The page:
Documenting Digital Art
About Documenting Digital Art
The non-materiality or continuous changing materiality of the artform challenges a museum’s practice.
This three-year project is a collaboration between leading researchers in the fields of performance and digital art documentation with world-leading museums, artists, and curators specialising in photography and digital art.
We will analyse how digital art has been documented from the 1970s to the present day in museums and art galleries. Currently written descriptions, questionnaires, photos or video recordings are used to document digital art. The research will analyse existing strategies and innovative documentation methods, including virtual reality, motion tracking, social media and interactive recordings, as well as changing the perspective by emphasizing audience engagement with digital art.
At Transformation Digital Art 2021 in March, insights from the project will be presented.
The three-year project “Documenting digital art: re-thinking histories and practices of documentation in the museum and beyond”, is funded by the Arts and Humanities Research Council. Co-ordinated by Professor Gabriella Giannachi, Director Centre for Intermedia and Creative Technologies, University of Exeter, assisted by curator Dr Francesca Franco from the University of Exeter, Dr Annet Dekker and Katrina Sluis from London South Bank University, and Gaby Wijers Director of LIMA. Project partners include the Venice Biennale, The Photographers’ Gallery in London, and LIMA.
For more news on the project please click here.
Documentation of Digital Art Workshops
In June 2020, LIMA continued its Conversation on Preservation programme online, recognizing the need for connections and exchanges. The programme included a series of four workshops with the aim to share experiences and research as well as discuss strategies for the documentation of digital art for and by artists, curators and conservators.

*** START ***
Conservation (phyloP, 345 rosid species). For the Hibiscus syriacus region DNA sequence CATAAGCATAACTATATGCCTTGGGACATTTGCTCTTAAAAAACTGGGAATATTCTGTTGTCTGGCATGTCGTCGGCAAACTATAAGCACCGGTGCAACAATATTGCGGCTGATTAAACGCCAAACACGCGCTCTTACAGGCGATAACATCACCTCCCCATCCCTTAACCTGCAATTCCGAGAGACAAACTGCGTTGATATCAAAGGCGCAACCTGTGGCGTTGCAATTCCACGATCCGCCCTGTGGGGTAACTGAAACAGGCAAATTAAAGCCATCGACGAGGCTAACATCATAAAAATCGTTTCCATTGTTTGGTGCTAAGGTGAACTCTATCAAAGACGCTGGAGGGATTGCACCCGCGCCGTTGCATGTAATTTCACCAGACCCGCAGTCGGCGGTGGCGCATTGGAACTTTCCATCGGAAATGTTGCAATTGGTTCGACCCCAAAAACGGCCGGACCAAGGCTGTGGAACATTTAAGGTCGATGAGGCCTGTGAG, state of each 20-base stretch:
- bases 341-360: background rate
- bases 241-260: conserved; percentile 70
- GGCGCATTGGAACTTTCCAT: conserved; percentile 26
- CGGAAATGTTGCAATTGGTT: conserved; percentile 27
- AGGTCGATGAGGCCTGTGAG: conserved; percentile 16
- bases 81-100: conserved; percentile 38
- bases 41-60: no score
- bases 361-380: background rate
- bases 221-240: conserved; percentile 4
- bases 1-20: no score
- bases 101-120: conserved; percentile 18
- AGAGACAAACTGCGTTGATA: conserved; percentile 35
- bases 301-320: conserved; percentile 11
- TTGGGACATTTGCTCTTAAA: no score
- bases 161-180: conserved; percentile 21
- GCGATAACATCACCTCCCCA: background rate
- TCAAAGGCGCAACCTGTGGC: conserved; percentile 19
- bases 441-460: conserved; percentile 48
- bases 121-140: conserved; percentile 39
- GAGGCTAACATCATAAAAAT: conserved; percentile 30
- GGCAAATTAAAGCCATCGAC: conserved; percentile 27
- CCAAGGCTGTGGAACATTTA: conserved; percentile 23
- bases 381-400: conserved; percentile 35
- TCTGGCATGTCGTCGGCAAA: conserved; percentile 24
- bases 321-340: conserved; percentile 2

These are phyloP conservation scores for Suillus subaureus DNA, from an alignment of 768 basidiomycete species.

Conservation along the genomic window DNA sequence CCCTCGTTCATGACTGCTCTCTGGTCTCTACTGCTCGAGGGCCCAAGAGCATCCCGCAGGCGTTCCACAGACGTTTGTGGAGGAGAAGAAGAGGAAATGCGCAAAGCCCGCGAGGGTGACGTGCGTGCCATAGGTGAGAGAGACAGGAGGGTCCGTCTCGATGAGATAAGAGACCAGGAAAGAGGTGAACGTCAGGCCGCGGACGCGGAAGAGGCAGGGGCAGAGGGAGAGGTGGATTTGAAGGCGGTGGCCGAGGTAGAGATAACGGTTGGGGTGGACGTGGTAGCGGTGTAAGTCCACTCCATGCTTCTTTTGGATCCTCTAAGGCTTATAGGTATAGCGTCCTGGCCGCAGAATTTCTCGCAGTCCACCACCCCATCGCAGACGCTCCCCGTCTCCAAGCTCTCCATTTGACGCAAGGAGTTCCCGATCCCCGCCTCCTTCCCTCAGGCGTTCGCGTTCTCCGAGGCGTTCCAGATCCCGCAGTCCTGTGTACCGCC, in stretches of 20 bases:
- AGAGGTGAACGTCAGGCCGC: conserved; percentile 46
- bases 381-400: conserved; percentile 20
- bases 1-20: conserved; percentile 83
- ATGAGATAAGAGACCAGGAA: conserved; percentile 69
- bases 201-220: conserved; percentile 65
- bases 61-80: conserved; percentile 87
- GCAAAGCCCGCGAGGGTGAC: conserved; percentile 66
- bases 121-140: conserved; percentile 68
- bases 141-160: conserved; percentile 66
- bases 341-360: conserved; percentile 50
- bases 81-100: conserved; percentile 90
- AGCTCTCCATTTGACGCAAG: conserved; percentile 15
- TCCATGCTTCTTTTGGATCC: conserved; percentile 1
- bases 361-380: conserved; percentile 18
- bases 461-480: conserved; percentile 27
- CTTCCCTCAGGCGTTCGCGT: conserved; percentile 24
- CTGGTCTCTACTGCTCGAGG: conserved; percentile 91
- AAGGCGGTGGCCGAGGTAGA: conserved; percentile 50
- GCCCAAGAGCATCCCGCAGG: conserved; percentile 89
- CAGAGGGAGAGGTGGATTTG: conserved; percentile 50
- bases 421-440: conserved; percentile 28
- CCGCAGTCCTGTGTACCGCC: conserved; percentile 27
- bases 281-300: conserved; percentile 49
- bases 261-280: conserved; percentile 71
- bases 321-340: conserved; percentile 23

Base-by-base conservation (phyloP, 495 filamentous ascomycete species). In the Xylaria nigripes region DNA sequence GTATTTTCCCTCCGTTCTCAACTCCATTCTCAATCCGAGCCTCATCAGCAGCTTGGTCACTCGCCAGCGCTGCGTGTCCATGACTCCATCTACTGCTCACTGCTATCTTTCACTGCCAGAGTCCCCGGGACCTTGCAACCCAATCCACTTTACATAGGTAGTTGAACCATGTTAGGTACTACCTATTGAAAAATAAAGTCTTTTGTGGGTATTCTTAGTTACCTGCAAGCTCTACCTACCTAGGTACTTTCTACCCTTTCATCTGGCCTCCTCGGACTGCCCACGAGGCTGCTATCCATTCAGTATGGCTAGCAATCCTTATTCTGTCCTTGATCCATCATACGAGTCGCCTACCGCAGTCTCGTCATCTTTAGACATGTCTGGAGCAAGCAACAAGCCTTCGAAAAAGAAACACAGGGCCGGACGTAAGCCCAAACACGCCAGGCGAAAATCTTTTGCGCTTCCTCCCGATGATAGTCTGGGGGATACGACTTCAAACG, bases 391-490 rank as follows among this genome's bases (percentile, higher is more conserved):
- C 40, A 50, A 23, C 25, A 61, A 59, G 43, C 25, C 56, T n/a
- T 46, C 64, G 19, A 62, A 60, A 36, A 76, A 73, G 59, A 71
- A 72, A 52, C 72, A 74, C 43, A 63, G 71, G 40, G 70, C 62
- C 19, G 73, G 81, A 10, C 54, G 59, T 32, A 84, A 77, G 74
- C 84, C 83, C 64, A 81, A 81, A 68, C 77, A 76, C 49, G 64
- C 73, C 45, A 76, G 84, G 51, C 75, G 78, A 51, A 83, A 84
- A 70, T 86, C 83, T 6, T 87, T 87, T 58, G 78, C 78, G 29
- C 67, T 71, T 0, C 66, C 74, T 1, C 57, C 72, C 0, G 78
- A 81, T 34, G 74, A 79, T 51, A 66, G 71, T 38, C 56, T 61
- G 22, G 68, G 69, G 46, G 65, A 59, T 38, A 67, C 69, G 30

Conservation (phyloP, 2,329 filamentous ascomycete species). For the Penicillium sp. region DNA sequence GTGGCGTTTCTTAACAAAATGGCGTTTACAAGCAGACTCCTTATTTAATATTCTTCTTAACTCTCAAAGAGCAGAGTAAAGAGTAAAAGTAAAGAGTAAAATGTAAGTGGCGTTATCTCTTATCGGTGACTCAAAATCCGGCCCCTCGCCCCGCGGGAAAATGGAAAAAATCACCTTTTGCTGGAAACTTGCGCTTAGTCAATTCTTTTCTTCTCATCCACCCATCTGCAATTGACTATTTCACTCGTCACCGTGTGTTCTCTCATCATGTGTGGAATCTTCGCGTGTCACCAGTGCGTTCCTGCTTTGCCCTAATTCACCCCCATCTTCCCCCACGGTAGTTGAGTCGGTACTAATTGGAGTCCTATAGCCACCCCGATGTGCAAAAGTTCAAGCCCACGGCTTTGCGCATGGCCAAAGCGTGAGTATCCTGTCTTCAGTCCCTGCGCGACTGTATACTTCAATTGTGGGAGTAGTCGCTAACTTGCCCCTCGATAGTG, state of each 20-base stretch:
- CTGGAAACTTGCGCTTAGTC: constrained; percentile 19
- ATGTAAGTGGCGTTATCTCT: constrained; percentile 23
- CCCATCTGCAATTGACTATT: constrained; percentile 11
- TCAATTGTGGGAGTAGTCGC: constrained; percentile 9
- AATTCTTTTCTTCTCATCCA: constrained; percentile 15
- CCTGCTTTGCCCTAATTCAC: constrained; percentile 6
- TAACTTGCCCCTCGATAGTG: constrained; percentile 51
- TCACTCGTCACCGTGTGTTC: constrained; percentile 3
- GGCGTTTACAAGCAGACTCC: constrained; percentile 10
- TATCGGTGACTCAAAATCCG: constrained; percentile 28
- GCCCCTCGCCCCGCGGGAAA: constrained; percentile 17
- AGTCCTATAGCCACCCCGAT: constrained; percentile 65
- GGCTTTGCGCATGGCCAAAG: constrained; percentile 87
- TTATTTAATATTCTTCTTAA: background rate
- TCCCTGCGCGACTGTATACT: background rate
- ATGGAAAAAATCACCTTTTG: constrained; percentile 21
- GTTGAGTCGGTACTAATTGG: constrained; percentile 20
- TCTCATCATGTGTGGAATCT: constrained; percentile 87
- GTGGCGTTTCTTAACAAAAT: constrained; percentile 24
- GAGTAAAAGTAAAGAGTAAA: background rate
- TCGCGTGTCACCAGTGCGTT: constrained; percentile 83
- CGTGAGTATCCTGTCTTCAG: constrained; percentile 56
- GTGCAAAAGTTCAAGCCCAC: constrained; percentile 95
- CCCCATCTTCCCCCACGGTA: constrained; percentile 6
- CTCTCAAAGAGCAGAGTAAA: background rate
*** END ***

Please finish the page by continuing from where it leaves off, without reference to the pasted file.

Documentation — a work’s physical remnant or trace —is created and used in different ways, depending on its use, perspective and timing. In performance and digital art, documentation has become the focus of conservation and presentation strategies. What can be learned from other practices within and outside of the scope of the museum?
These workshops were meant to form part of our annual symposium Transformation Digital Art in March 2020, but as this was not possible, we offered the workshops online. Please find the case studies and summaries for each respective workshop below.
- Documenting Colored Sculpture (2016), by Jordan Wolfson by Patricia Falcao (Time-based Media Conservator, Tate). Moderated by Gaby Wijers (Director, LIMA) June 9, 2020
- Documenting net art untitledinternet.com (2012) by Constant Dullaart & Documenting Mouchette (1996 - now) by Martine Neddam by Mila van der Weide (Assistant Conservation and Documentation, LIMA) & Patricia Black (Research Intern, LIMA). Moderated by Gaby Wijers (Director, LIMA) June 16, 2020
- Documenting Performance Your face is/ is not enough (2016) by Kevin Beasley by Ana Ribeira (Time-based Media Conservator at Tate) & Louise Lawson (Conservation Manager at Tate). Moderated by Gabriella Giannachi (Researcher & Professor of Performance and New Media at the University of Exete) June 23, 2020
- Documenting Naked on Pluto on Monoskop wiki: Collaborative Experimental Publishing as an Art Preservation Strategy by. Aymeric Mansoux, Julie Boschat Thorez and Dušan Barok (Artists/Researchers). Moderated by Annet Dekker (Curator & Researcher, Assistant Professor of Media Studies University of Amsterdam) June 30, 2020